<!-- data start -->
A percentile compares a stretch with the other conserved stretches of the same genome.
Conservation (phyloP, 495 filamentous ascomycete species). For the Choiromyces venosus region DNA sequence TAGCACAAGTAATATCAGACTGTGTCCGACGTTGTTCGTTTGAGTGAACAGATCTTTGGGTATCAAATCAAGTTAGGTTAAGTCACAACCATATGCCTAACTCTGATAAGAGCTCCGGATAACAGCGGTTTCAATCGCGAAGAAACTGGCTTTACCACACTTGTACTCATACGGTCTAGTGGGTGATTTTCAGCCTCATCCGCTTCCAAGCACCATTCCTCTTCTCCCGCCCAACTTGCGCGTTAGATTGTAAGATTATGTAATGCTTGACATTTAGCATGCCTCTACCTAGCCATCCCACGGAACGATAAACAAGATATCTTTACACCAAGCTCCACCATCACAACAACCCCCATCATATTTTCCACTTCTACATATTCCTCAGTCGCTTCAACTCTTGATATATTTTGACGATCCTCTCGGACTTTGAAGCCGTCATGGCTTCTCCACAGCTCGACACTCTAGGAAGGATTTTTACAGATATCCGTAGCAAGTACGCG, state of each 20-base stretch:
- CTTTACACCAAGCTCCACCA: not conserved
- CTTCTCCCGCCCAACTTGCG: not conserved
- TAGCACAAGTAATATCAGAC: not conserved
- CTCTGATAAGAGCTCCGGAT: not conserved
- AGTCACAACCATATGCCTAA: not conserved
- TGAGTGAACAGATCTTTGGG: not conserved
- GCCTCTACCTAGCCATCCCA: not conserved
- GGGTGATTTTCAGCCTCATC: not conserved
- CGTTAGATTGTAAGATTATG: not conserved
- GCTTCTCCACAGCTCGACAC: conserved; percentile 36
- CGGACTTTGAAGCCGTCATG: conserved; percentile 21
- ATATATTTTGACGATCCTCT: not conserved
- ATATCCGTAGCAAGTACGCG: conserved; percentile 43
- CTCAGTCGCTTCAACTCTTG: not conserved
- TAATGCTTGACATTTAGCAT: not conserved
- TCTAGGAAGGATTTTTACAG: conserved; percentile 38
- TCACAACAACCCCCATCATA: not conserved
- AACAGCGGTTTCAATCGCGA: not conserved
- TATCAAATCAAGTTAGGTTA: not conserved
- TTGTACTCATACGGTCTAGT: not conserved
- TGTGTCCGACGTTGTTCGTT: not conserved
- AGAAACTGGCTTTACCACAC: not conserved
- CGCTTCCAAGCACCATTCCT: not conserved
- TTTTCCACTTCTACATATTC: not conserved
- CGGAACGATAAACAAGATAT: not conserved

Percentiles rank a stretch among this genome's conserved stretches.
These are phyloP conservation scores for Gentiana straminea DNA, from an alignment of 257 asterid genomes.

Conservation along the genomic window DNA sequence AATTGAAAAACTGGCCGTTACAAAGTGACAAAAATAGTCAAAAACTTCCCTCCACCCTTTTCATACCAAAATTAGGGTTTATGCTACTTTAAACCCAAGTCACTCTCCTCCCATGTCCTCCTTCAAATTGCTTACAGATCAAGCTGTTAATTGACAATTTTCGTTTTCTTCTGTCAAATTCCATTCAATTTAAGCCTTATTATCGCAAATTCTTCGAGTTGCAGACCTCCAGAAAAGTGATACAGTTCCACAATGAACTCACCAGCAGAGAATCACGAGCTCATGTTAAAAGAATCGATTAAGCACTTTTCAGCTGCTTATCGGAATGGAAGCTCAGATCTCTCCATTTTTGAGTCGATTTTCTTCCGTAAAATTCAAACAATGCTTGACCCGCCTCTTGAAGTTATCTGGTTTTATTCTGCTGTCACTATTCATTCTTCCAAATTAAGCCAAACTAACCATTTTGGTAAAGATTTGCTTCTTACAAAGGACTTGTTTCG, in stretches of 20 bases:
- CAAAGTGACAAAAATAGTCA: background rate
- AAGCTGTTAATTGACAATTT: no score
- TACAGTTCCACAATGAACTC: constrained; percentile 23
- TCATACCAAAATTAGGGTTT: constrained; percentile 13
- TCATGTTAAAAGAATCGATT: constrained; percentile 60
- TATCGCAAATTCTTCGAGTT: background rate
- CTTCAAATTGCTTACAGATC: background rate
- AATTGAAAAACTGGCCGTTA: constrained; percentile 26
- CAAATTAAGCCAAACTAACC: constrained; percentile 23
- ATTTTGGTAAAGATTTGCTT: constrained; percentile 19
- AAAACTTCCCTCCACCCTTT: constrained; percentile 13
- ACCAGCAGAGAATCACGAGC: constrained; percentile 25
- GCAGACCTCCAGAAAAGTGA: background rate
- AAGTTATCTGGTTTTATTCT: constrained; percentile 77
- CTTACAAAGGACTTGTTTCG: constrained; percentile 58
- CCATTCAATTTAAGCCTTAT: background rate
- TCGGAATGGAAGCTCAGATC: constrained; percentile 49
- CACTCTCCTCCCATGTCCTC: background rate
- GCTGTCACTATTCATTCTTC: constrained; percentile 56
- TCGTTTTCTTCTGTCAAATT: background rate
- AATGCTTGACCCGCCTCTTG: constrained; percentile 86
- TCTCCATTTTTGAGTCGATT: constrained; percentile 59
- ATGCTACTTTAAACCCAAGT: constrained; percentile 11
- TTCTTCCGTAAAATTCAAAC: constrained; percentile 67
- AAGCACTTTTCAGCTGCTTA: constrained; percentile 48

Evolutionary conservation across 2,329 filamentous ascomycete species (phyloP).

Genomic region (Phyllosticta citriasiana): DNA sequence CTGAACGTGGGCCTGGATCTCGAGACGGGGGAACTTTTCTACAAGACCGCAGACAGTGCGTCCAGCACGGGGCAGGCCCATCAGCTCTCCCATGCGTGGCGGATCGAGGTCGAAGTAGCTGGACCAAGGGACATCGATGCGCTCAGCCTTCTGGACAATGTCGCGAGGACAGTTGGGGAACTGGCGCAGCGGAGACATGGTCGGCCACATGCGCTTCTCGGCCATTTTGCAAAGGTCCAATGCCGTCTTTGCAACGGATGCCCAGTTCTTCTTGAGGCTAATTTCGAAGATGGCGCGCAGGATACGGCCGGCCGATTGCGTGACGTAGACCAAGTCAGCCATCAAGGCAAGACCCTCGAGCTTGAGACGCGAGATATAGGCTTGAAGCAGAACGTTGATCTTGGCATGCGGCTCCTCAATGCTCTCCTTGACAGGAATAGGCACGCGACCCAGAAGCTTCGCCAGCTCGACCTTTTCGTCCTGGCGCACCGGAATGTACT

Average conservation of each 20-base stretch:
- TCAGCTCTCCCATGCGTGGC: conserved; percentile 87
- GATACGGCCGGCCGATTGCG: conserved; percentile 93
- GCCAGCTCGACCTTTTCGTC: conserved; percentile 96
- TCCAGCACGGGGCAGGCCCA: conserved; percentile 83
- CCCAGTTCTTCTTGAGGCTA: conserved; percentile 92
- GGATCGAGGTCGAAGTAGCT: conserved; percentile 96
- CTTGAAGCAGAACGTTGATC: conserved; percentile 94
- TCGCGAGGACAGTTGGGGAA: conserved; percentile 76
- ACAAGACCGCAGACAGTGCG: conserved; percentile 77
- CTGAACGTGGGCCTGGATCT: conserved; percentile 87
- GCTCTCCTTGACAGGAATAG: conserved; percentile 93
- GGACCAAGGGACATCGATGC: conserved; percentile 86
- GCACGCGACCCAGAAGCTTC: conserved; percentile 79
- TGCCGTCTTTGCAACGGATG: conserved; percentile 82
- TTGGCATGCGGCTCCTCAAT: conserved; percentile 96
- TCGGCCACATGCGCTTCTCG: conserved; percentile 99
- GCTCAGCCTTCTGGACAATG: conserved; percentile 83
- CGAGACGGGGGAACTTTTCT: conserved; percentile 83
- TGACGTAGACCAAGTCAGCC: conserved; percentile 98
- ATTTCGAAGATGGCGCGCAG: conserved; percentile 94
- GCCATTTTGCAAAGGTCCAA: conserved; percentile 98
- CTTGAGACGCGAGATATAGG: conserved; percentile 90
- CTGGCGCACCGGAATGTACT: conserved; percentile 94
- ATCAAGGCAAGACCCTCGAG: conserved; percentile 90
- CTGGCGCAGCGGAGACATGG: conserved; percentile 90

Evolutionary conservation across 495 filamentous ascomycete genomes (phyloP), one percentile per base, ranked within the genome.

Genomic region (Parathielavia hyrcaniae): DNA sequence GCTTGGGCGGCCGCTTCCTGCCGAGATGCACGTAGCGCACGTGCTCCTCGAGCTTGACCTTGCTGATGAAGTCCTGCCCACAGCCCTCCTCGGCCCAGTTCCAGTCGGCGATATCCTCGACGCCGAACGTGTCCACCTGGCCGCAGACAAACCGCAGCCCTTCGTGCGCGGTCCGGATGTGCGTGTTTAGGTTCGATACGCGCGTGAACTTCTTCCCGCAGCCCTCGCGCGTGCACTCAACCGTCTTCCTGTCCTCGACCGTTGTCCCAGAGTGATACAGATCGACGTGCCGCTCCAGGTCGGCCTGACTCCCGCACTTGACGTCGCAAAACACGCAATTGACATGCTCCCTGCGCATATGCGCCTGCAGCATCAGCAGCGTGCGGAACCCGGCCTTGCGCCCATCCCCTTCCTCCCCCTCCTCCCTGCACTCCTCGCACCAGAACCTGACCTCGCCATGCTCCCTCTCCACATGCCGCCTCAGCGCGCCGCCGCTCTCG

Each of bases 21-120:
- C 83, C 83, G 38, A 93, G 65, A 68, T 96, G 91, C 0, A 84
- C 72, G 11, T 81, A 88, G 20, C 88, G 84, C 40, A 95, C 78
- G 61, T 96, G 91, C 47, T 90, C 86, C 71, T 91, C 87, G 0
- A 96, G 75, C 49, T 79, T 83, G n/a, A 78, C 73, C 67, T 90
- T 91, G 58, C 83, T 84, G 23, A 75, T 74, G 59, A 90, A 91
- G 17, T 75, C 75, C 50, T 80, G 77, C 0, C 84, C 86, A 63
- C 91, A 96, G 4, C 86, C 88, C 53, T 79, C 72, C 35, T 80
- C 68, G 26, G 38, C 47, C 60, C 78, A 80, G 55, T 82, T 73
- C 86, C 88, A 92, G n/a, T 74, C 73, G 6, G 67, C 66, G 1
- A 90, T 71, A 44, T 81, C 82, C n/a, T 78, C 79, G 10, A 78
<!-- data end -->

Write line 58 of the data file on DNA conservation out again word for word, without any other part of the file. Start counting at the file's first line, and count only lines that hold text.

Average conservation of each 20-base stretch: